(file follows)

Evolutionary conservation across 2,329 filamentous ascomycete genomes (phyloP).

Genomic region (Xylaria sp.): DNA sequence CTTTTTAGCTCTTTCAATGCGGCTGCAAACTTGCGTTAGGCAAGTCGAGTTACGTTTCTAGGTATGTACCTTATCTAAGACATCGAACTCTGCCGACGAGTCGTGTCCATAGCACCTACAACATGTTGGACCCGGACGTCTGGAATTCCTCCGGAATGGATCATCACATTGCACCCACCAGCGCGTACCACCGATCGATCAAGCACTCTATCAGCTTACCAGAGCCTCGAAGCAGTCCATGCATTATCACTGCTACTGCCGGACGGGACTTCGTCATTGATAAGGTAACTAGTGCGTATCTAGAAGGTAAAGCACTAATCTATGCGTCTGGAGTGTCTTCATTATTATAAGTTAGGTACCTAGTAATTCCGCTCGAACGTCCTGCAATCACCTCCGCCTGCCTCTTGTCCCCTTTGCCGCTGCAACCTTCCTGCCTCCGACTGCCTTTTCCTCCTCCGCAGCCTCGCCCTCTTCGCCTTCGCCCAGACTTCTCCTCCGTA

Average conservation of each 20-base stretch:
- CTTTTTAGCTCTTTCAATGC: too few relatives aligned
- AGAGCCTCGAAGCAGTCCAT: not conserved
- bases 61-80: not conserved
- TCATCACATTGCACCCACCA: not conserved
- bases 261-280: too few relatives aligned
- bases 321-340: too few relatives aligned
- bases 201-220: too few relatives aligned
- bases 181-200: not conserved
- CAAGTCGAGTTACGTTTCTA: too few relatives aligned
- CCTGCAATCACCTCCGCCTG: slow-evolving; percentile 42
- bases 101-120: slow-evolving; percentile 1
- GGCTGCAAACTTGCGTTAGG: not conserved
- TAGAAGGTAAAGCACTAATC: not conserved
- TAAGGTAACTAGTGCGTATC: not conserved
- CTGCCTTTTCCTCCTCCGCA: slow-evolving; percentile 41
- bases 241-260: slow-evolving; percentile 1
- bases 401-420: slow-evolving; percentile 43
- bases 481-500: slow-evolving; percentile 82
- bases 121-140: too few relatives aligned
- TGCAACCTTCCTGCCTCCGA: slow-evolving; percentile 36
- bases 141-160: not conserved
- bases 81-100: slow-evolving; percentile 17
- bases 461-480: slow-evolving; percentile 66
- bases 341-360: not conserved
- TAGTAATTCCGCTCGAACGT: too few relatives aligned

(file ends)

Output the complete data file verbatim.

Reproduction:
Evolutionary conservation across 2,329 filamentous ascomycete genomes (phyloP).

Genomic region (Xylaria sp.): DNA sequence CTTTTTAGCTCTTTCAATGCGGCTGCAAACTTGCGTTAGGCAAGTCGAGTTACGTTTCTAGGTATGTACCTTATCTAAGACATCGAACTCTGCCGACGAGTCGTGTCCATAGCACCTACAACATGTTGGACCCGGACGTCTGGAATTCCTCCGGAATGGATCATCACATTGCACCCACCAGCGCGTACCACCGATCGATCAAGCACTCTATCAGCTTACCAGAGCCTCGAAGCAGTCCATGCATTATCACTGCTACTGCCGGACGGGACTTCGTCATTGATAAGGTAACTAGTGCGTATCTAGAAGGTAAAGCACTAATCTATGCGTCTGGAGTGTCTTCATTATTATAAGTTAGGTACCTAGTAATTCCGCTCGAACGTCCTGCAATCACCTCCGCCTGCCTCTTGTCCCCTTTGCCGCTGCAACCTTCCTGCCTCCGACTGCCTTTTCCTCCTCCGCAGCCTCGCCCTCTTCGCCTTCGCCCAGACTTCTCCTCCGTA

Average conservation of each 20-base stretch:
- CTTTTTAGCTCTTTCAATGC: too few relatives aligned
- AGAGCCTCGAAGCAGTCCAT: not conserved
- bases 61-80: not conserved
- TCATCACATTGCACCCACCA: not conserved
- bases 261-280: too few relatives aligned
- bases 321-340: too few relatives aligned
- bases 201-220: too few relatives aligned
- bases 181-200: not conserved
- CAAGTCGAGTTACGTTTCTA: too few relatives aligned
- CCTGCAATCACCTCCGCCTG: slow-evolving; percentile 42
- bases 101-120: slow-evolving; percentile 1
- GGCTGCAAACTTGCGTTAGG: not conserved
- TAGAAGGTAAAGCACTAATC: not conserved
- TAAGGTAACTAGTGCGTATC: not conserved
- CTGCCTTTTCCTCCTCCGCA: slow-evolving; percentile 41
- bases 241-260: slow-evolving; percentile 1
- bases 401-420: slow-evolving; percentile 43
- bases 481-500: slow-evolving; percentile 82
- bases 121-140: too few relatives aligned
- TGCAACCTTCCTGCCTCCGA: slow-evolving; percentile 36
- bases 141-160: not conserved
- bases 81-100: slow-evolving; percentile 17
- bases 461-480: slow-evolving; percentile 66
- bases 341-360: not conserved
- TAGTAATTCCGCTCGAACGT: too few relatives aligned